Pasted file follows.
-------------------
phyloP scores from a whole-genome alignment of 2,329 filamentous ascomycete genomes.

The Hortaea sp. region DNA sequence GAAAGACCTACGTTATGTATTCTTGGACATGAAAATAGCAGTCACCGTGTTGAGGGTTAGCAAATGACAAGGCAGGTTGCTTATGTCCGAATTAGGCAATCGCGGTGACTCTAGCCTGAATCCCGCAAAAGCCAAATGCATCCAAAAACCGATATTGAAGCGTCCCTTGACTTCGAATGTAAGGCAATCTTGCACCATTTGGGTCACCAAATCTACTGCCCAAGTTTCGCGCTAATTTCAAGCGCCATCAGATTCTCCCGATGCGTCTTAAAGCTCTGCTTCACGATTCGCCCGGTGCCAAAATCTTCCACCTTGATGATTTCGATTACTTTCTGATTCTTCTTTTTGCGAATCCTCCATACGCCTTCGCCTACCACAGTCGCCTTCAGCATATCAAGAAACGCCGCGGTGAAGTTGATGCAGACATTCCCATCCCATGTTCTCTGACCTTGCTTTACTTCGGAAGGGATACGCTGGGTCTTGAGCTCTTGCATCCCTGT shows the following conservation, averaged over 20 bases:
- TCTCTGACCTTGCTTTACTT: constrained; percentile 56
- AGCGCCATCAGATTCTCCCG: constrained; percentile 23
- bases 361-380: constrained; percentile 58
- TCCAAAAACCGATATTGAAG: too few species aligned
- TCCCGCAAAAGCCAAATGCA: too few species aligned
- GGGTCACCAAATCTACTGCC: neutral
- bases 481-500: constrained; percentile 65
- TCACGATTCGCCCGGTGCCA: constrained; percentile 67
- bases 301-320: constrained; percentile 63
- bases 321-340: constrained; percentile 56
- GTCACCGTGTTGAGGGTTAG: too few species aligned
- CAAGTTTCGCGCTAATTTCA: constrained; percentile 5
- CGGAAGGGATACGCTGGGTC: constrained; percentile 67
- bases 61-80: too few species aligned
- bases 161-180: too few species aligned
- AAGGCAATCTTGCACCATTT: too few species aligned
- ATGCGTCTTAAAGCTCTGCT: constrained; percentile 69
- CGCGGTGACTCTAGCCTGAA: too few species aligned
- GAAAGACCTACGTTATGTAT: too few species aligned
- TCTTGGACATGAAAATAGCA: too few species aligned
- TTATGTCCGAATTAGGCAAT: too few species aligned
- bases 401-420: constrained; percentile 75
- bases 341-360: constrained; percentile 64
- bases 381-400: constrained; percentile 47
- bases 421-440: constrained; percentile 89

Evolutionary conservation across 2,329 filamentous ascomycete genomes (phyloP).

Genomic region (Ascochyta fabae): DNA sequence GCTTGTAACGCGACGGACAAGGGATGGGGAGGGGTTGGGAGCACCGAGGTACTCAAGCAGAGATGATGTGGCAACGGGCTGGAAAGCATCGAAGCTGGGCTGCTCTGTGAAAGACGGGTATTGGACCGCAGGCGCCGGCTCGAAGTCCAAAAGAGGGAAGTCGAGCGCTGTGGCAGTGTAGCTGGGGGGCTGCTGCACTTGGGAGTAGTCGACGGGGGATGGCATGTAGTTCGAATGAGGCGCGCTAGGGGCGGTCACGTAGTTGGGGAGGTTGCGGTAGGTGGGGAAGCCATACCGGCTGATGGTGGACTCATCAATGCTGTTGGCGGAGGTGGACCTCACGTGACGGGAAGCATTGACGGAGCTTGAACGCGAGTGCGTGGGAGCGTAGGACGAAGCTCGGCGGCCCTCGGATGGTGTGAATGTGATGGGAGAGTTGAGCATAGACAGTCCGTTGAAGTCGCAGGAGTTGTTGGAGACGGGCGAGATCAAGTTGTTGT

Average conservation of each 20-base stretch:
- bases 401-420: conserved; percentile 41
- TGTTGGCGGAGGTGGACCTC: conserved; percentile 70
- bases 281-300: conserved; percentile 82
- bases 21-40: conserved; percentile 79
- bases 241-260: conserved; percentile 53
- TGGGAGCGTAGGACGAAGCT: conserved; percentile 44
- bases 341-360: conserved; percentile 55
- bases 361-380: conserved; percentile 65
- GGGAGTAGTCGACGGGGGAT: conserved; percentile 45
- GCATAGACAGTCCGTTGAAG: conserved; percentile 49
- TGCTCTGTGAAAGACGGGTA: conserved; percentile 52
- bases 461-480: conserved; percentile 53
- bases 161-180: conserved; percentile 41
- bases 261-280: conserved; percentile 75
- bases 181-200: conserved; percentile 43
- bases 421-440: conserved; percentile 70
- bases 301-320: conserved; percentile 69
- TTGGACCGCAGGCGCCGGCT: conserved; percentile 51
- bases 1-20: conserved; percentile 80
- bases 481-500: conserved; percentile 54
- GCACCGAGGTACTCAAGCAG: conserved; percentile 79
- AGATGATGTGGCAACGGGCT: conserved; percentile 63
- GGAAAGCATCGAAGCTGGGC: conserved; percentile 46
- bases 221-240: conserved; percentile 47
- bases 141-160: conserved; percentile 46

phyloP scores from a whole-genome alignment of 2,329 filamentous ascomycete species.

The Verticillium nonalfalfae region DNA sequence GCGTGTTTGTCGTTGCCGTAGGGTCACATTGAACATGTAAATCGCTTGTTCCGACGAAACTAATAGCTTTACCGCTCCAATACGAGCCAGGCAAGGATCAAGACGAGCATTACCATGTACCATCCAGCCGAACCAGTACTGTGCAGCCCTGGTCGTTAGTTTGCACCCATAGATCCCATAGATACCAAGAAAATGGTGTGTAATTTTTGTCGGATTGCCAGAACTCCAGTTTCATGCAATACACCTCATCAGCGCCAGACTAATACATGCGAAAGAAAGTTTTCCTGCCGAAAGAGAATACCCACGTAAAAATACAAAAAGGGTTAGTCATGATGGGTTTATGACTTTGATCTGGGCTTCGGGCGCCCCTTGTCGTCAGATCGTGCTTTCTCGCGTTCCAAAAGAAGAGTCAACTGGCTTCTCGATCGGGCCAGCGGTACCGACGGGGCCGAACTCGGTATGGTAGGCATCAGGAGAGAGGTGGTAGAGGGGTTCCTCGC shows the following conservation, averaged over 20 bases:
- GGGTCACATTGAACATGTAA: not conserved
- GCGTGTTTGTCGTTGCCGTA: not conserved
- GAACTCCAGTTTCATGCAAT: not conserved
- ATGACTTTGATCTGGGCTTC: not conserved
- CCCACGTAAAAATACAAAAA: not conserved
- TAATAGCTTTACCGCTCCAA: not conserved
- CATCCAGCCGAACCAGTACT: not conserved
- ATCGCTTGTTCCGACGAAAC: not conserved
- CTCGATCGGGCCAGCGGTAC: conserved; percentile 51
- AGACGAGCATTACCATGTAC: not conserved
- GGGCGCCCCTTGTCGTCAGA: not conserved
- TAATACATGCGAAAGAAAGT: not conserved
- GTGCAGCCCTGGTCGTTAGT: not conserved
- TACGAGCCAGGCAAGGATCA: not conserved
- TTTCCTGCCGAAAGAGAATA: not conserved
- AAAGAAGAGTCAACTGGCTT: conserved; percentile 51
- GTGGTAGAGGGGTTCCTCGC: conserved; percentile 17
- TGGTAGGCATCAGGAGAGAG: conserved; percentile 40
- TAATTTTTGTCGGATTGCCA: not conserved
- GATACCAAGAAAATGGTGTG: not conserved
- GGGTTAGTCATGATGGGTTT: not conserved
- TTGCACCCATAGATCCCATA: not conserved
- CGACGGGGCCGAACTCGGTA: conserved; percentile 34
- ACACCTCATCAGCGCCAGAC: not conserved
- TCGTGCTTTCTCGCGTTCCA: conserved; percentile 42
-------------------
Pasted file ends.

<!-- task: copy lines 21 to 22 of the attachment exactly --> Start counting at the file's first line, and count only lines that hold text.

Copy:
- GAAAGACCTACGTTATGTAT: too few species aligned
- TCTTGGACATGAAAATAGCA: too few species aligned